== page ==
Having said that, I wouldn't want to be the guy who published it, because someone would probably kill me, and there would certainly be more hatred directed at that person than I would be interested in dealing with!

BredliFreak: It's easy as flup to find pure individuals/populations of most races. It might be difficult in another few generations, but right now they're everywhere. Maybe you're speaking from an Australian perspective, where the vast majority of the population consists of recent (less than 200 years) immigrants. In most of the world, especially the old world, which contains the majority of the world's population, the vast majority of the population is native (thousands of years). In any of the places I have been to in the last year, and in most of the places I have spent most of my time in over the last two years, it has been harder to find hybrid people than pure native people. The new world, particularly north America, makes things a little more difficult, but there are still plenty of pure native north Americans around.

It would be relatively difficult, I agree, to find pure Europeans in Australia, but certainly they exist and aren't that rare.
 

Pauls_Pythons

Very Well-Known Member
Trusted Seller
It would be relatively difficult, I agree, to find pure Europeans in Australia, but certainly they exist and aren't that rare.

Excuse me.....Pure Europeans. I'm not a bloody European & I take offence at that statement :lol:
 

Sdaji

Almost Legendary
APS Veteran
Trusted Seller
I take offence at that statement :lol:


Good! I like it when thin-skinned people get offended without reason! ;)

I'm a mostly European mud blood born and bred in Australia myself. Given how long I spend in Australia these days (SFA) my kids will probably be interspecific hybrids. Arguably I'm one myself, depending on how you want to classify some of my pure ancestors :p
 

dragonlover1

Very Well-Known Member
Trusted Seller
I know this is off the original topic but my son just did a DNA test, 78% Celtic,6% Swedish (Viking),3% Portugese (from his maternal side) less than 10% west European (we think our family might have come from France before moving to England)plus a little bit unidentified.My family has been in Australia since about 1850 and is mostly English/Irish
 

Bluetongue1

Well-Known Member
APS Veteran
Oh, how I wish they would dispense with the political correctness nonsense and do (well, publish honestly what has been done rather than all the ******** about us all being identical) a proper taxonomical review of humans. If we applied the same rules to humans that we do to snakes, we'd have so many species and subspecies of humans it would be crazy. Which of course is why the world's geneticists came to a consensus and by banding together managed to effectively ban any such material from being published, and only release all the 'oh, we're all identical other than skin colour' crap. ....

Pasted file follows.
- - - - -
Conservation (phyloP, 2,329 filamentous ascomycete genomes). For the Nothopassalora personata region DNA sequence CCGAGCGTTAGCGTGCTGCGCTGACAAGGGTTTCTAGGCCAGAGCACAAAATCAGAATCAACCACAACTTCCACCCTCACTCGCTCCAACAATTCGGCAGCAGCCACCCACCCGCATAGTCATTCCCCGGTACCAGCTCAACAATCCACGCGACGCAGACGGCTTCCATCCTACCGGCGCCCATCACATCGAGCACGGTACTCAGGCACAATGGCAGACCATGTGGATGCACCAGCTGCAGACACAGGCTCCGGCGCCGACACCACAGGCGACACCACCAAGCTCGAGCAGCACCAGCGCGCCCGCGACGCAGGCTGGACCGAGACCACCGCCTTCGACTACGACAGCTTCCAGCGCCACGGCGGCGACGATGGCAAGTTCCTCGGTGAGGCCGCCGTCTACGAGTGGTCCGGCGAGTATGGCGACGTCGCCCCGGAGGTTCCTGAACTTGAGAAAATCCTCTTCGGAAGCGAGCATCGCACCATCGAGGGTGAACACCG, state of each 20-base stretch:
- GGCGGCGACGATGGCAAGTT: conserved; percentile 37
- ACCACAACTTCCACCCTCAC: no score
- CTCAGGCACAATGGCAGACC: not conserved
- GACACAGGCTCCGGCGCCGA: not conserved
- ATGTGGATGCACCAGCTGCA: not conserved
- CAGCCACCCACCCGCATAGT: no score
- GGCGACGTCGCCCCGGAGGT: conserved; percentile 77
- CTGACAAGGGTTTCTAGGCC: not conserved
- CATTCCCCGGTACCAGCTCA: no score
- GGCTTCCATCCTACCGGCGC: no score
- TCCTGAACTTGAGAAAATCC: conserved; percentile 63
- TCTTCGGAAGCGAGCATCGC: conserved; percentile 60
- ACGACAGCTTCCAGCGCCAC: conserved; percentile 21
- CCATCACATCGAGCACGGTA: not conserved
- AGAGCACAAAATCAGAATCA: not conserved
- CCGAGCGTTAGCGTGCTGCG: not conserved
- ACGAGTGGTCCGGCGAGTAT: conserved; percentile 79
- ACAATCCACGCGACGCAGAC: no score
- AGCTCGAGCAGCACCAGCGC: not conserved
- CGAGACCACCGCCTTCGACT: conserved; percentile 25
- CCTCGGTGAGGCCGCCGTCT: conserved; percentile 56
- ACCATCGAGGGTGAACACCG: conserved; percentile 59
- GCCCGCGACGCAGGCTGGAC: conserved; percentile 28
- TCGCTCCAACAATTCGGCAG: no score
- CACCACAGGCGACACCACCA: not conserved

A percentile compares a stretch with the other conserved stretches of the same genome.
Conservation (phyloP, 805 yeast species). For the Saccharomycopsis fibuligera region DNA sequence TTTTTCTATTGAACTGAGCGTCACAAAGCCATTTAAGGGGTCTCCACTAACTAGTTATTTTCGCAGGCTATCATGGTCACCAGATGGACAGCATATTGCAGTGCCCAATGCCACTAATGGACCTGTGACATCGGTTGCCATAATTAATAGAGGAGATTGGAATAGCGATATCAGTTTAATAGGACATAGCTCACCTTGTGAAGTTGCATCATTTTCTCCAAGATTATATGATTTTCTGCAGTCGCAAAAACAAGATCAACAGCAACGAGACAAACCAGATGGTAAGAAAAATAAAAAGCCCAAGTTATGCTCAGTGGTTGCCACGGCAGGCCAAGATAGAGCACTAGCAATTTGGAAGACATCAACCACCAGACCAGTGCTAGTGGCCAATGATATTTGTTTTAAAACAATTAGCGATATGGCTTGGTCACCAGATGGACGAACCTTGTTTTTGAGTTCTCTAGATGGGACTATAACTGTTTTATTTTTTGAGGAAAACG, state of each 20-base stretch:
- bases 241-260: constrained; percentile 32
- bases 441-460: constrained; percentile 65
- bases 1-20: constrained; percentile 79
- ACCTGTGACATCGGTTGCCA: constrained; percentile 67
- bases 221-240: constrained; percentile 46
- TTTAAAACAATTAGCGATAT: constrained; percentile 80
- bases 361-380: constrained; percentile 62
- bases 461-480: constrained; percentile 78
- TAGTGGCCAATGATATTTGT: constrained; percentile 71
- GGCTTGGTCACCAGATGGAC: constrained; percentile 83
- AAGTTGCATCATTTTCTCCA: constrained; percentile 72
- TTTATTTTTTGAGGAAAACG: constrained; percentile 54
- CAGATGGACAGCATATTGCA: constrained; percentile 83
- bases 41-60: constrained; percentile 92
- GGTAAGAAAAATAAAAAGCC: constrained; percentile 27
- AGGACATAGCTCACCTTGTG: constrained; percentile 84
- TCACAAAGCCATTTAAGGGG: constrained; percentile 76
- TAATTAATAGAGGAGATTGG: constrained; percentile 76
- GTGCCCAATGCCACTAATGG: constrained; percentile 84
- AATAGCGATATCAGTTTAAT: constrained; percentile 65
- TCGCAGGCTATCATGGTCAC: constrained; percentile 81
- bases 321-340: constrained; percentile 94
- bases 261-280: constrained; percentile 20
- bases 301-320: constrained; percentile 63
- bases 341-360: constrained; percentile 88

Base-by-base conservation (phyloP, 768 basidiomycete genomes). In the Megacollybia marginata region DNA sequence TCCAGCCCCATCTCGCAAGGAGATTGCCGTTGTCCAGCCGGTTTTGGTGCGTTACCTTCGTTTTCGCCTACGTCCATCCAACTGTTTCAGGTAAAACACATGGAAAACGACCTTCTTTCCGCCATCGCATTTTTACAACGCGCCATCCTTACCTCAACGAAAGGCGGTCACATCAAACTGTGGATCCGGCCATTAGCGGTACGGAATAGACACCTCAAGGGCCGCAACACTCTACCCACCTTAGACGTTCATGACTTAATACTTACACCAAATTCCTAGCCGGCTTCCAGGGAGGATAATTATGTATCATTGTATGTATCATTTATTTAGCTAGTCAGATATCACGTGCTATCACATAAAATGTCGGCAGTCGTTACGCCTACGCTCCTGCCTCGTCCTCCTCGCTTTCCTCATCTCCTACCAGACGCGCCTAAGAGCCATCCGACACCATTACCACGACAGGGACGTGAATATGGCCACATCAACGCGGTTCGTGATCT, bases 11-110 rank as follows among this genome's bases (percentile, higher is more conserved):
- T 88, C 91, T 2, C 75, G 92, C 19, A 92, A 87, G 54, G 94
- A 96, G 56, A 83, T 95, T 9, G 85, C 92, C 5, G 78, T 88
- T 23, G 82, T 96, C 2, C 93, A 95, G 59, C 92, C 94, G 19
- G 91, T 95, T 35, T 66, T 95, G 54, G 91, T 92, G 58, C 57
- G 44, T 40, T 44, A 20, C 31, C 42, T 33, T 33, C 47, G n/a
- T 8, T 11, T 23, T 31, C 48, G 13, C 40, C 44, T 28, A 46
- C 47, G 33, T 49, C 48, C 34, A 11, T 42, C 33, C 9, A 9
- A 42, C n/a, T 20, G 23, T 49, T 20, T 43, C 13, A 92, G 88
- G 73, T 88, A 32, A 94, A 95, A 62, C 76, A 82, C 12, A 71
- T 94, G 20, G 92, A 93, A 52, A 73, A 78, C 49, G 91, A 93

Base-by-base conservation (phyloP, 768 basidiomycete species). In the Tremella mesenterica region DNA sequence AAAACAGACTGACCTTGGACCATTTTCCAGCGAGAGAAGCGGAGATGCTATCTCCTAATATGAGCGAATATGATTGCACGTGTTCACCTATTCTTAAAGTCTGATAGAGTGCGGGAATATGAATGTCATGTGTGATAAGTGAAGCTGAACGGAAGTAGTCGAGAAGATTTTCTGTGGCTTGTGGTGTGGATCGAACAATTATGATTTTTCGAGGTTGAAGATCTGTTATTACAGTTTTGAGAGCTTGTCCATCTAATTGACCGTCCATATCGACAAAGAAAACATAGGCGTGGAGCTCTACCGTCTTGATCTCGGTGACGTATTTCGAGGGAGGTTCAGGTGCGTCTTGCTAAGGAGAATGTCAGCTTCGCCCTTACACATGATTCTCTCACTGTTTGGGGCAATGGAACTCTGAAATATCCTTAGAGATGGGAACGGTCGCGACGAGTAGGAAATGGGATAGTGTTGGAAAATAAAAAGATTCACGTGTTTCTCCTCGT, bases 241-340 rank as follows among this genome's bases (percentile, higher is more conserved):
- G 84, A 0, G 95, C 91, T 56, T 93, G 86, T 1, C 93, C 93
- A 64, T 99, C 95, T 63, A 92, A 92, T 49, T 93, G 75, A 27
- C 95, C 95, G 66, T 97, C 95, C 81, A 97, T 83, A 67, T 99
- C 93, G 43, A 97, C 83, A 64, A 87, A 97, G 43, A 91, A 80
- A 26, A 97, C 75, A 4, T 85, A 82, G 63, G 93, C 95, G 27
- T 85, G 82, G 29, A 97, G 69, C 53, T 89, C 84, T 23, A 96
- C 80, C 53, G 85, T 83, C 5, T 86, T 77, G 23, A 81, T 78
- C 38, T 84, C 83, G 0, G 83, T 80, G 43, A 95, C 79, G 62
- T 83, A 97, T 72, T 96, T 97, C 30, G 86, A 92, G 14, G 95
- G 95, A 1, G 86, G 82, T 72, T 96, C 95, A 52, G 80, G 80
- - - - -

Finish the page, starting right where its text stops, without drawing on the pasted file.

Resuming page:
Another conspiracy theory...you cannot be serious! There is more genetics data available out there on humans than any other organism. There are also plenty of people still publishing articles and books pushing the ideology of human races.

You may be surprised to discover that when compared with many other mammalian species, humans are genetically far less diverse. Take for example the species closest to man... the chimpanzee. The subspecies group Pan troglodytes troglodytes, which occurs in central Africa, has higher levels of overall genetic diversity than do humans globally. Needless to say, the genetic variation between them and the subspecies P. t. verus found in western Africa, is that much greater again.

It is not simply about visible variation, which can be the result of genetic plasticity in a small number of gene loci that just happen to possess a large number of allelic variants. It is about the total genetic variation between groups and how abruptly that is delineated.

Ever wondered why anthropologists (and sociologists) could not agree amongst themselves as to the actual number of supposed geographic races of man? It ranges from three 3 to 75 or more, depending on the author. Even if we restrict ourselves to the so-called ‘major races’ and omit the ‘minor races’ it varies from the ‘3 great races’ to 4 or 6 or 9 etc. The reality is that there are no distinct boundaries. You take genetic samples from the middle of specific continents thousands of kilometres apart and they will show clear and consistent variation whenever repeated. However, sampling done at smaller regular distances reveals that these changes are gradual and the differences cumulative. The characteristics upon which racial discrimination is based are clinal, the main reason most modern anthropologists have abandoned the notion of geographic races of mankind.

If you want a pertinent example of clinal variation, look no further than what has been used as a keystone characteristic for racial discrimination... skin colour. The fact is that skin pigmentation in humans is greatest in the tropical band and gets progressive less with increasing distance from the equator. Even within one country this can be clearly evident, such the skin colour of southern Italians compared to their northern counterparts.
 
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Sdaji

Almost Legendary
APS Veteran
Trusted Seller
Another conspiracy theory...you cannot be serious! There is more genetics data available out there on humans than any other organism. There are also plenty of people still publishing articles and books pushing the ideology of human races.

You may be surprised to discover that when compared with many other mammalian species, humans are genetically far less diverse. Take for example the species closest to man... the chimpanzee. The subspecies group Pan troglodytes troglodytes, which occurs in central Africa, has higher levels of overall genetic diversity than do humans globally. Needless to say, the genetic variation between them and the subspecies P. t. verus found in western Africa, is that much greater again.